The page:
The report lands just as analysts in the United States warn of major verification problems with a CCS tax credit that received a major boost in the Biden administration’s new climate action plan, and as Canadian fossils lobby for more tax relief to match what’s becoming available in the U.S.

One of the case studies in the 79-page IEEFA report [pdf] concludes that the troubled Boundary Dam CCS project in Saskatchewan has missed its carbon capture by about 50%. The 13 “flagship, large-scale” projects in the analysis account for about 55% of the world’s current carbon capture capacity, the institute says in a release.

Those 13 projects captured a grand total of 39 million tonnes of CO2 per year, the report found, about one-ten thousandth of the 36.3 billion tonnes that emitters spewed into the atmosphere in 2021.

“CCS technology has been going for 50 years and many projects have failed and continued to fail, with only a handful working,” said report co-author Bruce Robertson, a veteran investment analyst and fund manager now serving as IEEFA’s energy finance analyst for gas and LNG. The report, co-authored by energy analyst Milad Mousavian, concludes that seven of the 13 projects underperformed, two failed outright, and one was mothballed.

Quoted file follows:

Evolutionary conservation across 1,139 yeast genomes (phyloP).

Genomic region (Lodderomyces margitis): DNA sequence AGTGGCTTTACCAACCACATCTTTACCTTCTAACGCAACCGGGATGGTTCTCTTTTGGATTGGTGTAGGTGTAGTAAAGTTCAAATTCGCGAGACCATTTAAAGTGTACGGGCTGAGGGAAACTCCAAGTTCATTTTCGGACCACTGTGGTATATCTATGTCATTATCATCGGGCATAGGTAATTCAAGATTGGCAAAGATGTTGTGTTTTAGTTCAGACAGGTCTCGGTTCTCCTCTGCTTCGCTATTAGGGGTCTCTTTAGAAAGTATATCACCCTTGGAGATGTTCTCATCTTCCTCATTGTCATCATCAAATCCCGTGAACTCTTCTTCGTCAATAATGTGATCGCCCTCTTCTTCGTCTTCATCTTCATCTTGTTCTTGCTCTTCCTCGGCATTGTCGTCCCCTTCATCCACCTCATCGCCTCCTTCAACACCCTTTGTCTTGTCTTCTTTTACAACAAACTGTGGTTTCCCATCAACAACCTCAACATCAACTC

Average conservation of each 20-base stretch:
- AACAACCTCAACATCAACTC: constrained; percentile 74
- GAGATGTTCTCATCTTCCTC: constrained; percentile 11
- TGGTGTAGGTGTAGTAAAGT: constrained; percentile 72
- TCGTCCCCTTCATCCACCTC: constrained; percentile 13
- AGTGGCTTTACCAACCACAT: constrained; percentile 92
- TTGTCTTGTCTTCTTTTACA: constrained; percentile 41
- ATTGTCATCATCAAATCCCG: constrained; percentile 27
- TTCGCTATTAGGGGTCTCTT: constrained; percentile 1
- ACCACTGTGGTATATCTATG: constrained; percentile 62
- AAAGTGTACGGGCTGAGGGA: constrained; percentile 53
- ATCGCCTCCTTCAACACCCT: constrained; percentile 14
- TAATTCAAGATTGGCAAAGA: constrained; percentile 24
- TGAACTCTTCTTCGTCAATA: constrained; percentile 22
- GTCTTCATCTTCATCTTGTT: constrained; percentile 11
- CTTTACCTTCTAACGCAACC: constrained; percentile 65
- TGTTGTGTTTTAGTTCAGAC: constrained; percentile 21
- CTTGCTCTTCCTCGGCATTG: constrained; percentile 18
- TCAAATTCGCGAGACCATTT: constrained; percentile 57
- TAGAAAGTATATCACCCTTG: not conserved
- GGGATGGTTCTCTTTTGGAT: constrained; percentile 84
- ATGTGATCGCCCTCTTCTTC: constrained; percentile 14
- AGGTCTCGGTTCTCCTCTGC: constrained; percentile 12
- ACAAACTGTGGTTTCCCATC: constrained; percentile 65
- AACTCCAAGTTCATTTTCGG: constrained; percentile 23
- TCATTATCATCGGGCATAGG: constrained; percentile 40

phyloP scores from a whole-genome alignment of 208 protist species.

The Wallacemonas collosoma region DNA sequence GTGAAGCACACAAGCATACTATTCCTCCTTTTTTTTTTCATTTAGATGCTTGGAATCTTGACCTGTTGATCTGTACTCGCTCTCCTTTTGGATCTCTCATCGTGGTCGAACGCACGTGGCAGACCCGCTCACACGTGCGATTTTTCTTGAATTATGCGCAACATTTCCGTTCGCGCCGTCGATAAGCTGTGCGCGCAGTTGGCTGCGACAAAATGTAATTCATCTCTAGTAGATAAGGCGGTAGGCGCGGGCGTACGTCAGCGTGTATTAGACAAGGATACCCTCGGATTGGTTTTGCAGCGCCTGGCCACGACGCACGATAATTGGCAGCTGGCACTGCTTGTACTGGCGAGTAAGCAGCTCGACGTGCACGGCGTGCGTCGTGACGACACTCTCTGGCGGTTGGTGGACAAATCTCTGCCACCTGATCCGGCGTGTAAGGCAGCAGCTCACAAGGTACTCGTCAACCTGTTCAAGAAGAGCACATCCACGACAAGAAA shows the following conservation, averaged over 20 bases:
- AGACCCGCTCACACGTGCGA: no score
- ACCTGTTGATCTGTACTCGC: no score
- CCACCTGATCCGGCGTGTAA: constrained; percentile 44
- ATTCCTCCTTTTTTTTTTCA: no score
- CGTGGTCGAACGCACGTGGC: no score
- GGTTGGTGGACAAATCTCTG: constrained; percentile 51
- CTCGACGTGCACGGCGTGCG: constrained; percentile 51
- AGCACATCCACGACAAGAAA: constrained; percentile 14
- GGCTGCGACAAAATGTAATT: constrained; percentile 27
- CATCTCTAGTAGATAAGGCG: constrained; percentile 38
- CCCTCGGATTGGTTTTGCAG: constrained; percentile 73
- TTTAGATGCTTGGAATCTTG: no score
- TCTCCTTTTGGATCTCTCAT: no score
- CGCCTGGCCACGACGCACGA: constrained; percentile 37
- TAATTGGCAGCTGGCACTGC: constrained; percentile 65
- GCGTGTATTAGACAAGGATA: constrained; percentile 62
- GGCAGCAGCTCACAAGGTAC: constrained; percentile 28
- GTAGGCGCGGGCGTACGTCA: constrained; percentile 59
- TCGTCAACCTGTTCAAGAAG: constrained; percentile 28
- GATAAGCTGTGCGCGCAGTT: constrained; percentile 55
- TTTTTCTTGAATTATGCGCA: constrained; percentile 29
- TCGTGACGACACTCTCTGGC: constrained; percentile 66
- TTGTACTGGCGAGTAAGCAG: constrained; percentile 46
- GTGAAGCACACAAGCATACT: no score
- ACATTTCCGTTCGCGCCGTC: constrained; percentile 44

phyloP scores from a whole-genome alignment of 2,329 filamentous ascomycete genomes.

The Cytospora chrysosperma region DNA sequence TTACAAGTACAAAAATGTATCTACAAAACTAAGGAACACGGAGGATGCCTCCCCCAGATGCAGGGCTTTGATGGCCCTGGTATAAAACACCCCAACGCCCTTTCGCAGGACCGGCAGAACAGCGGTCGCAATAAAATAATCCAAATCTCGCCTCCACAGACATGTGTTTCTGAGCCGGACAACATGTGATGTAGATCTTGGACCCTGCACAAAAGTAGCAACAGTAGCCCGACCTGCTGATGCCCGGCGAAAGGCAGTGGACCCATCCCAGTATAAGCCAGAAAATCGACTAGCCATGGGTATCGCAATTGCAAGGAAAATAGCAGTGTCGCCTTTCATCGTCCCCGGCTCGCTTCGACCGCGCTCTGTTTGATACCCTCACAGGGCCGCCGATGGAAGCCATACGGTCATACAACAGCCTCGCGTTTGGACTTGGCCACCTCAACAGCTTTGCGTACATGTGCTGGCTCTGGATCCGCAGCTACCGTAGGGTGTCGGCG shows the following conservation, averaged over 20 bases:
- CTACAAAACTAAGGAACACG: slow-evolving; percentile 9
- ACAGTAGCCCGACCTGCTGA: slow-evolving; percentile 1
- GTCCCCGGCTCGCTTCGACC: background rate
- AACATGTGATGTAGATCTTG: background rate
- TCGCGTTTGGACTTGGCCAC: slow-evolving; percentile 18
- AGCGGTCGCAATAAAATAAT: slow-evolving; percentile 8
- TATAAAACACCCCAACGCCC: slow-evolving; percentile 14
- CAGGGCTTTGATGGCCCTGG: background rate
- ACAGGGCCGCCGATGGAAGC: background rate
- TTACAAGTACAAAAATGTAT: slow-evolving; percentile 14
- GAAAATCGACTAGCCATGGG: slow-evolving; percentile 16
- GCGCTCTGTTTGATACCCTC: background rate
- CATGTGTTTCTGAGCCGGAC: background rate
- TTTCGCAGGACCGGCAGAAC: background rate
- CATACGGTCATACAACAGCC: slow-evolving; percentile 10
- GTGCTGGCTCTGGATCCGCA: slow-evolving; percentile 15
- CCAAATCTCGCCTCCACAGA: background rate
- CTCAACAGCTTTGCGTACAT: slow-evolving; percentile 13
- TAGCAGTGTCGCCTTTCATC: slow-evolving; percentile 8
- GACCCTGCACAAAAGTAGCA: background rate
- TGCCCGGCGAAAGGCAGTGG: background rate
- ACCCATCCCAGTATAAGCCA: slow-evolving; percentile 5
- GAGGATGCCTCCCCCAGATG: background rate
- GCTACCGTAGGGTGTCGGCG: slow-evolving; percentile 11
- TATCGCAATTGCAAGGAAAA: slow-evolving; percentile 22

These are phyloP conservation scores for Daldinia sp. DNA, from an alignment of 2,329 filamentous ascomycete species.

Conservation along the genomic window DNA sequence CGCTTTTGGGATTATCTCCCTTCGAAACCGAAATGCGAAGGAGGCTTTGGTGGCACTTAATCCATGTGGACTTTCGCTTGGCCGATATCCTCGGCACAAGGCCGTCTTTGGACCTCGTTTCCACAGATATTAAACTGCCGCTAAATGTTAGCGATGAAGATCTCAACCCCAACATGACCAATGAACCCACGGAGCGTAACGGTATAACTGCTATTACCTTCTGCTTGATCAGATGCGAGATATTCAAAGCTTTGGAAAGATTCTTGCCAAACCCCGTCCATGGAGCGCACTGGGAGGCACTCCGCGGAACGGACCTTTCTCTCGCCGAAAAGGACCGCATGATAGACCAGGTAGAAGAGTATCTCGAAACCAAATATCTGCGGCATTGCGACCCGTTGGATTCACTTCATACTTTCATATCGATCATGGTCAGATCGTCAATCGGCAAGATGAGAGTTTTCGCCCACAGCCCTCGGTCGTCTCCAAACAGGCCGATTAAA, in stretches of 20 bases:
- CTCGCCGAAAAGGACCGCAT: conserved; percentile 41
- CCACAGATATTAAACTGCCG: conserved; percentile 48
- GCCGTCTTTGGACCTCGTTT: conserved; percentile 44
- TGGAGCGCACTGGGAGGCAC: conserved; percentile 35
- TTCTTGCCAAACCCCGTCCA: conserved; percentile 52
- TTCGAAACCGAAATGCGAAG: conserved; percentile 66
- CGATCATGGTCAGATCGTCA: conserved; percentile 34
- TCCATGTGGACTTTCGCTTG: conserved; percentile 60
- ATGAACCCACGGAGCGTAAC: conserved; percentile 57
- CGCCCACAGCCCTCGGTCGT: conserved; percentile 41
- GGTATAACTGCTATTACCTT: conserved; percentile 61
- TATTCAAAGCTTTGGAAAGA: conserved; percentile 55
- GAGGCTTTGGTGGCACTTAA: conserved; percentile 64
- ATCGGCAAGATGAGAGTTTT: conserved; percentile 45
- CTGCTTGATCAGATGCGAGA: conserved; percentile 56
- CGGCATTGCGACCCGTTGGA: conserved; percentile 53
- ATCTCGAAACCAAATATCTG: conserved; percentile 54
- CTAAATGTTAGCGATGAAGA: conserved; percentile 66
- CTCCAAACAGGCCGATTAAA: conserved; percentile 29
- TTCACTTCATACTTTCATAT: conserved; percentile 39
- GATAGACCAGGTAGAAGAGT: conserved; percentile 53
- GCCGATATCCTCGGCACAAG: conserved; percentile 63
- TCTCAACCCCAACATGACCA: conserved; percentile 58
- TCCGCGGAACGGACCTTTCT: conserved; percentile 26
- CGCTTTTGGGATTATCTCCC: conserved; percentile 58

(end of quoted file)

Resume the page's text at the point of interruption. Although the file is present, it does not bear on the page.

“Many international bodies and national governments are relying on carbon capture in the fossil fuel sector to get to net-zero, and it simply won’t work,” Robertson said in the release. Though there is “some indication it might have a role to play in hard-to-abate sectors such as cement, fertilizers, and steel, overall results indicate a financial, technical, and emissions reduction framework that continues to overstate and underperform.”
» Read article     
» Read the IEEFA report

» More about CCS

FOSSIL FUEL INDUSTRY

Permian pump jack
Texas Study Finds ‘Massive Amount’ of Toxic Wastewater With Few Options for Reuse

Oil and gas companies produce 3.8 billion barrels of wastewater per year in the arid Permian Basin.
By Dylan Baddour, Inside Climate News
August 31, 2022

Oil and gas extraction in the Permian Basin of arid West Texas is expected to produce some 588 million gallons of wastewater per day for the next 38 years, according to findings of a state-commissioned study group—three times as much as the oil it produces.